University of Michigan

Michigan Radio sports commentator John U. Bacon says the University of Michigan and Michigan State University are inadvertently benefiting from sanctions handed down against Penn State today.  

Johns Hopkins University publicity photo

The University of Michigan Taubman Institute is rewarding doctors who turn lab discoveries into medical treatments.

The first winner may have found a cure for aneurysms in people with Marfan Syndrome, a rare genetic disorder. That could, in turn, unlock treatments for more common diseases. 

Dr. Hal Dietz  of Johns Hopkins University used to work with kids with Marfan Syndrome and other inherited diseases that damage blood vessels. But he got so frustrated with how poor the available medications were, he set out to find better ones himself. 

In addition to the attention he's receiving for contributing to the possible discovery of the the Higgs boson, or "God particle," University of Michigan professor Gordon Kane is also set to cash in on $100 in bet money from Stephen Hawking.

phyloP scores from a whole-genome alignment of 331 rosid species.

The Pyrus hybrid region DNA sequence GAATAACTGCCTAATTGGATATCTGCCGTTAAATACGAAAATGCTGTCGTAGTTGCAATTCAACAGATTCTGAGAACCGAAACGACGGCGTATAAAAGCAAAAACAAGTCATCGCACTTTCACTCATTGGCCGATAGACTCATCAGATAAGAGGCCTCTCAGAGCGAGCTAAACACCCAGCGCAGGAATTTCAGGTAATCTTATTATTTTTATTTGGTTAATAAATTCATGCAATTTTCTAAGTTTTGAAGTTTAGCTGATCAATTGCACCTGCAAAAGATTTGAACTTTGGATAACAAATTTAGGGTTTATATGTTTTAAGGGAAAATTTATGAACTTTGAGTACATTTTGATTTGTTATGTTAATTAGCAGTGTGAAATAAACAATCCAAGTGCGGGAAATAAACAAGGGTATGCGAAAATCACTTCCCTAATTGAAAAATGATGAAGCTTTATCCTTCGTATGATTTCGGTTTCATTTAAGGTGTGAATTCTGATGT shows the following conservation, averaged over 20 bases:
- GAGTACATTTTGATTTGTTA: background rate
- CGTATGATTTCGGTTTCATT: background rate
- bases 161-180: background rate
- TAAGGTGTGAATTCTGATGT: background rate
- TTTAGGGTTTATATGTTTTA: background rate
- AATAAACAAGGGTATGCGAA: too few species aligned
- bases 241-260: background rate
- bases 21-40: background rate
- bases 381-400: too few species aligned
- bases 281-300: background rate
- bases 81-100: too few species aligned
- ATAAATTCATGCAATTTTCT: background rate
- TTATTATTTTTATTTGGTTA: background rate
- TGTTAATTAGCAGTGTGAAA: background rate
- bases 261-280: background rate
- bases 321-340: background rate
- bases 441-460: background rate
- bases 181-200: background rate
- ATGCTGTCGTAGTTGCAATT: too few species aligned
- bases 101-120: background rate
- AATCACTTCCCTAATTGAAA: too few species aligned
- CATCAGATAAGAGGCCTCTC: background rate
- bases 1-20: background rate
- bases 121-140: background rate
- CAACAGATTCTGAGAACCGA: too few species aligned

The University of Michigan's Bob Chappuis hurdling a tackler.
Michiganensian (1947) / University of Michigan

One of Michigan Football's most famous players died earlier this month. Bob Chappuis played for the Wolverines in the '40s. He was a College Football Hall of Famer and a World War II hero. But that’s not how Chappuis described himself.

You can read about Bob Chappuis’s heroics as a World War II tailgunner, or as a Michigan Wolverines tailback, just about anywhere -- from his Time magazine cover story in 1947, to his obituary in the New York Times last week.  But my favorite stories are the ones he told his granddaughters.

I met Chappuis in 2000, while writing a story about his famous Michigan football team.  But I really got to know him when I coached his grandson Bobby’s high school hockey team.When Bobby went to Culver Academies for a post-grad year, I joined the family to see him graduate.